Suicide

Originally published on Tents, Tarps, and Tears  in June 2016  original post 

When someone commits suicide there are usually two distinct groups that emerge in the aftermath:

…the ones that have experienced similar turmoil firsthand and know exactly why someone could take their own life…   and

…the ones who cannot imagine what could be so bad, or how a person could be so selfish, as to take this “easy” way out…

I’m going to share my story in the hopes that BOTH groups will understand suicide a little better and that together we can fight this battle.

Driving home to Louisiana this week to take my mom to have a little minor surgery, I crossed the familiar bridge that goes into Krotz Springs. I’ve probably traveled over that bridge a thousand times in my lifetime, white-knuckling over half of them.

Quite simply, it was all I could do to not drive my car off the side of it.

I could never understand why.

The desire to drive off the bridge would completely overwhelm me and it didn’t matter if I was happy, sad, sober, or high…from the time I could drive, bridges brought about a pounding in my heart so severe I’d literally hold my breath until I reached the other side.

Even after salvation, the feeling was there, albeit not as strong.

It confused me.

By then I was happy, healthy, and serving God.

So why was that still in the back of my mind?

It would finally become clear.

As a child I had nightmares about bridges. I also was molested. I believe that those two events were no mere coincidences in my subsequent battle with suicidal thoughts over bridges; however, even if I was an innocent victim when that door was opened, I later blew it off the hinges.

Sin and manipulation go hand in hand, and as a young teenager, I was well-versed in both.

When caught doing something wrong by my parents, I’d threaten to commit suicide to lessen my punishment.

I wasn’t suicidal at all. Just conniving.

But life and death are in the power of the tongue and you can’t profess something without it taking root.

Soon enough, the suicide battle became real.

Break-ups, failed projects, financial struggles…suicidal thoughts began to enter more freely.

Drug-induced states fueled the fire.

I wrote poetry about suicide.

I fantasized about it.

It was ALWAYS the last resort.

There were a few half-hearted attempts.

Less a cry for attention than a desire to “temporarily” die.

There were two full-out attempts that didn’t succeed only by the grace of God.

Then my life changed.

The drugs were gone.

The depression was gone.

I was serving God.

Yet I still panicked a little going over bridges.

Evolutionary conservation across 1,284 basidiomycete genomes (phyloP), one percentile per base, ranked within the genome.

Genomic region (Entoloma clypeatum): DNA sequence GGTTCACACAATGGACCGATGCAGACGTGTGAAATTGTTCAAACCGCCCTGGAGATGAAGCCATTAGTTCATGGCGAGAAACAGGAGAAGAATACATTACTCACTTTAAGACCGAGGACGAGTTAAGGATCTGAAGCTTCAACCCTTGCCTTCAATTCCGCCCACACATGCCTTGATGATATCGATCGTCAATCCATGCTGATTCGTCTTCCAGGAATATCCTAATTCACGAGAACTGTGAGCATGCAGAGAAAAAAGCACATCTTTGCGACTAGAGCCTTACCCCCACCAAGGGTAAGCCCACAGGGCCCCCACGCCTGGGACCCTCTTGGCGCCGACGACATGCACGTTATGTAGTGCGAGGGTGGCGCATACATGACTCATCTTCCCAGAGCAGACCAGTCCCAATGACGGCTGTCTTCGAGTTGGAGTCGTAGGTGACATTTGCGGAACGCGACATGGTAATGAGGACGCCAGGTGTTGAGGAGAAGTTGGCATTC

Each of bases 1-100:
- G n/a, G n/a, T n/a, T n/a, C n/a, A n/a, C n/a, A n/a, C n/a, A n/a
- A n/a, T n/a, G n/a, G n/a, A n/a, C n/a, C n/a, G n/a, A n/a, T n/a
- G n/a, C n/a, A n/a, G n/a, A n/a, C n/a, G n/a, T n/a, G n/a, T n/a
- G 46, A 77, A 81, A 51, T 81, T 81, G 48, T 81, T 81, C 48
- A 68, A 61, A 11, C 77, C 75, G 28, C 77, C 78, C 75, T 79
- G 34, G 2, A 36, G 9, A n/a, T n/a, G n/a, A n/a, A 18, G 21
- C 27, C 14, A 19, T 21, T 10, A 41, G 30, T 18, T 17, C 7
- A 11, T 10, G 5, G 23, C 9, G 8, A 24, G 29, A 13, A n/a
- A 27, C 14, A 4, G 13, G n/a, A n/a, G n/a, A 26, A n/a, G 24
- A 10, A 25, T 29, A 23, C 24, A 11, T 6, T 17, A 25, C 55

And sometimes, especially after a fight with one of my loved ones, those suicidal thoughts were still so strong.

A decade in the wilderness didn’t do much for my relationship with the Lord.

I was, at best, a lukewarm Christian. One with his hand to the plow.

And the house that had been swept clean was getting filthy again.

Then came complete surrender.

And another house cleaning.

I let go of everything. Guilt, anger, hurt, resentment…

Some of those things I’d let back in.

But some had never left the first time.

I was feeling free indeed.

And then my husband and I had a small spat over something so insignificant that I can’t remember what it was.

I walked outside.

I remember thinking how glad I was that taking a pill hadn’t been my first thought. (For years it was and I hated that. Realizing that was a spiritual battle had been the first step to overcoming it.)

But just then a car came by and the urge to throw myself in front of it was so strong that it literally dropped me to my knees.

In that instant, I understood.

It was a spirit of suicide and it had been with me almost my entire life.

The dreams, the bridges, the thoughts, the attempts…it all made sense.

I immediately spoke to the spirit, “In the name of Jesus, I rebuke the spirit of suicide in my life. You have no place, you have no rights. You have to leave.”

There was no show, no commotion…just a quiet conversation between me and what had sought to destroy me my whole life. What came in through sin done TO me but grew in power by choices I made on my own.

There was no evidence that it left right then.

But I had faith.

So I moved on and didn’t even think about it again.

Until the next time I went over a bridge.

And nothing happened.

NOTHING.

It wasn’t until I reached the other side that I realized the gripping fear or even the slightest inkling to veer off was gone.

I realized then that I had lived with a spirit of suicide almost my entire life.

I knew that the bridge nightmares were planted by the devil as well.

And I understood why, even in times of joy, there was always that little nagging thought. Especially when I encountered bridges.

Suicide isn’t something people like to talk about.

Loved ones left behind are angry and confused.

Those contemplating suicide are lost in a myriad of emotions.

They either don’t talk about it or they talk about it so much that no-one wants to hear anymore.

We must recognize suicide for what it is, a tool of the devil to destroy lives. An evil spirit trying to take lost people out of this world before they are saved and to take Christians out so that they cannot spread the gospel of Jesus Christ.

Satan is no respector of persons either. He will take out ANYONE he can. All he needs is someone to open the door.

And those doors can be opened easily…unforgiveness, guilt, shame, anger…you can be a victim of wrongdoing and still open the doors to sin by harboring anger and hate in your heart.

Desperate situations cause desperate thoughts.

Desperate thoughts leads to desperate actions.

We need to guard our hearts, our thoughts, our minds.

We need to pray for those who are struggling, particularly with depression.